Bluitt History, Family Crest & Coats of Arms

The ancient name Bluitt is a Norman name that would have been developed in England after the Norman Conquest of England in 1066. This name was a name given to a person with blue eyes, or who often wore blue clothing. The name stems from the Old French root bleuet which means blue.

Early Origins of the Bluitt family

The surname Bluitt was first found in Hampshire. One of the first records of the family was Robert Bloet (Bloett) (died 1123), an early English prelate. He was Bishop of Lincoln 1093-1123 and Lord Chancellor of England (1092-1093.) He claimed descent from a Norman noble family that held Ivry in Normandy. He accompanied William the Conqueror's son, William Rufus to England from Normandy.

He was brother of Hugh, Bishop of Bayeux. "When the king lay on his death-bed at Rouen, he sent Bloet to England with a letter praying Archbishop Lanfranc to crown William Rufus. Bloet crossed the Channel in company with Rufus himself, and became the new king's chancellor. After the death of Remigius in 1092, the see of Lincoln was kept vacant for a year. Rufus, however, repented of his evil ways while he lay sick at Gloucester in the spring of 1093, and at the same time that he made Anselm archbishop he gave the bishopric of Lincoln to Robert Bloet." [1]

From this very early entry of the family, the family dispersed as seen by the Hundredorum Rolls of 1273 listing: John Bleuit, Gloucestershire; Robert Bluet, Lincolnshire; and Walter Bluet, London. [2]

"The family of Bluet is said by Camden to have come from Brittany. The name is spelt in the Battel Roll Bluet, and Bluat, and elsewhere Bloet." [3]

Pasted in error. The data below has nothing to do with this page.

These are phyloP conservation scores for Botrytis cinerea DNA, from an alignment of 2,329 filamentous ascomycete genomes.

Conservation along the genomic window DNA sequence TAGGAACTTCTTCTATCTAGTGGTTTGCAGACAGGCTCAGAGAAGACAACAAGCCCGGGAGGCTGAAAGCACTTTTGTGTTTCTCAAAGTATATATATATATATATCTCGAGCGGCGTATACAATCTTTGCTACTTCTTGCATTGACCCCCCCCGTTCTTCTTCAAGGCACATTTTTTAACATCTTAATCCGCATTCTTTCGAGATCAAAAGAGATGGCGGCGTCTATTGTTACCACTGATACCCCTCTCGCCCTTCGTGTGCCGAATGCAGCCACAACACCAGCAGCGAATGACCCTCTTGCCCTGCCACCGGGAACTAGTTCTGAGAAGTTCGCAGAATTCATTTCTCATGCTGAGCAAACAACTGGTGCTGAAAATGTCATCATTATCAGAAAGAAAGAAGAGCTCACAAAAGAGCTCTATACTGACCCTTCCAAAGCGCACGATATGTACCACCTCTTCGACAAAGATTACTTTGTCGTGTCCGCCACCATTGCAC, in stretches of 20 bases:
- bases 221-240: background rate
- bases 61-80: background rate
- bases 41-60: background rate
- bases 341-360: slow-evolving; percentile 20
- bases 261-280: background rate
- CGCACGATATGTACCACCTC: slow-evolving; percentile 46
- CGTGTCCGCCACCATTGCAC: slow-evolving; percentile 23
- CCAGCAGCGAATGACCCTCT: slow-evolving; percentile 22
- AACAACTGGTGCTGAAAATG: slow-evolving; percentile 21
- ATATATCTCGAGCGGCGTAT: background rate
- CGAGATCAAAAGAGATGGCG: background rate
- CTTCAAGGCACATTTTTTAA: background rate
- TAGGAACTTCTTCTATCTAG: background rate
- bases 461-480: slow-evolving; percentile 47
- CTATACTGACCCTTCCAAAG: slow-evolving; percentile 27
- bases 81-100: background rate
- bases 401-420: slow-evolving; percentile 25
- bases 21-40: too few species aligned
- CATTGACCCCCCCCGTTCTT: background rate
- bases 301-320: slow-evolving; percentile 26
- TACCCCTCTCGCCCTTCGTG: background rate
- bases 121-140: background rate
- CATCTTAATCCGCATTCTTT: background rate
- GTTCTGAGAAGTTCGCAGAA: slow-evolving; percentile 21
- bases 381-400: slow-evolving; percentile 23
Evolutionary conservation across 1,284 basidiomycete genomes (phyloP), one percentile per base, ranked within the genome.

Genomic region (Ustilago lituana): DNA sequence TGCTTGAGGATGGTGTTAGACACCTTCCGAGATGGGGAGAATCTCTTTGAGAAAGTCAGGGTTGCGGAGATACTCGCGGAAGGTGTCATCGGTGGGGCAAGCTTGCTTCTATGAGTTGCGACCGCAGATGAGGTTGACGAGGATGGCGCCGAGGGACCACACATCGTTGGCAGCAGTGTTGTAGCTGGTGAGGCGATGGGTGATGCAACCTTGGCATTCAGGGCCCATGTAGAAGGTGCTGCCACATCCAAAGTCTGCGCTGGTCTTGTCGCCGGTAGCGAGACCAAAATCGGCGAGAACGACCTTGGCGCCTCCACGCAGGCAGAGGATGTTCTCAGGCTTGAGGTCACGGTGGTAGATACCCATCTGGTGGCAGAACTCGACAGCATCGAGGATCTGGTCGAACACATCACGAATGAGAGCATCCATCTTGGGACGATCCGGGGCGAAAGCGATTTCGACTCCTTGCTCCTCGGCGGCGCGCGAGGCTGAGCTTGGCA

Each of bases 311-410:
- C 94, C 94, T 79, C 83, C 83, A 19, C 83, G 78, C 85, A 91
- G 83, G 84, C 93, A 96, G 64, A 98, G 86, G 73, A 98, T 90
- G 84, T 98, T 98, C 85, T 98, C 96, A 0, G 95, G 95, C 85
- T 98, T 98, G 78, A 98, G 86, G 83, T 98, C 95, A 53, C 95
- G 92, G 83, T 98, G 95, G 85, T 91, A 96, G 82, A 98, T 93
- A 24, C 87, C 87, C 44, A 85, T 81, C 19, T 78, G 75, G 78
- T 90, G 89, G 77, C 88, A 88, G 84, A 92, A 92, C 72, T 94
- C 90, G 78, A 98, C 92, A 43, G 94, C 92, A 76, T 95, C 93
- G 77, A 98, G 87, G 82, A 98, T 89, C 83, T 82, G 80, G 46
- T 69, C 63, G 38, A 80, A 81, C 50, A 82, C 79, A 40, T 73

Early History of the Bluitt family

This web page shows only a small excerpt of our Bluitt research. Another 72 words (5 lines of text) covering the years 117 and 1172 are included under the topic Early Bluitt History in all our PDF Extended History products and printed products wherever possible.

Bluitt Spelling Variations

Before the last few hundred years the English language had no fixed system of spelling rules. For that reason, spelling variations occurred commonly in Anglo Norman surnames. Over the years, many variations of the name Bluitt were recorded, including Blewett, Blewitt, Bluet, Bluat, Bloet, Blouet, Blewit, Blewet and many more.

Early Notables of the Bluitt family (pre 1700)

More information is included under the topic Early Bluitt Notables in all our PDF Extended History products and printed products wherever possible.

Ireland Migration of the Bluitt family to Ireland

Some of the Bluitt family moved to Ireland, but this topic is not covered in this excerpt.
Another 42 words (3 lines of text) about their life in Ireland is included in all our PDF Extended History products and printed products wherever possible.


New Zealand Bluitt migration to New Zealand +

Emigration to New Zealand followed in the footsteps of the European explorers, such as Captain Cook (1769-70): first came sealers, whalers, missionaries, and traders. By 1838, the British New Zealand Company had begun buying land from the Maori tribes, and selling it to settlers, and, after the Treaty of Waitangi in 1840, many British families set out on the arduous six month journey from Britain to Aotearoa to start a new life. Early immigrants include:

Bluitt Settlers in New Zealand in the 19th Century
  • Patrick Bluitt, aged 24, a farm labourer, who arrived in Hawkes Bay aboard the ship "Renfrewshire" in 1878


The Bluitt Motto +

The motto was originally a war cry or slogan. Mottoes first began to be shown with arms in the 14th and 15th centuries, but were not in general use until the 17th century. Thus the oldest coats of arms generally do not include a motto. Mottoes seldom form part of the grant of arms: Under most heraldic authorities, a motto is an optional component of the coat of arms, and can be added to or changed at will; many families have chosen not to display a motto.

Motto: In Deo omnia
Motto Translation: In God are all things.


  1. ^ Smith, George (ed), Dictionary of National Biography. London: Smith, Elder & Co., 1885-1900. Print
  2. ^ Bardsley, C.W, A Dictionary of English and Welsh Surnames: With Special American Instances. Wiltshire: Heraldry Today, 1901. Print. (ISBN 0-900455-44-6)
  3. ^ Lowe, Mark Anthony, Patronymica Britannica, A Dictionary of Family Names of the United Kingdom. London: John Russel Smith, 1860. Print.


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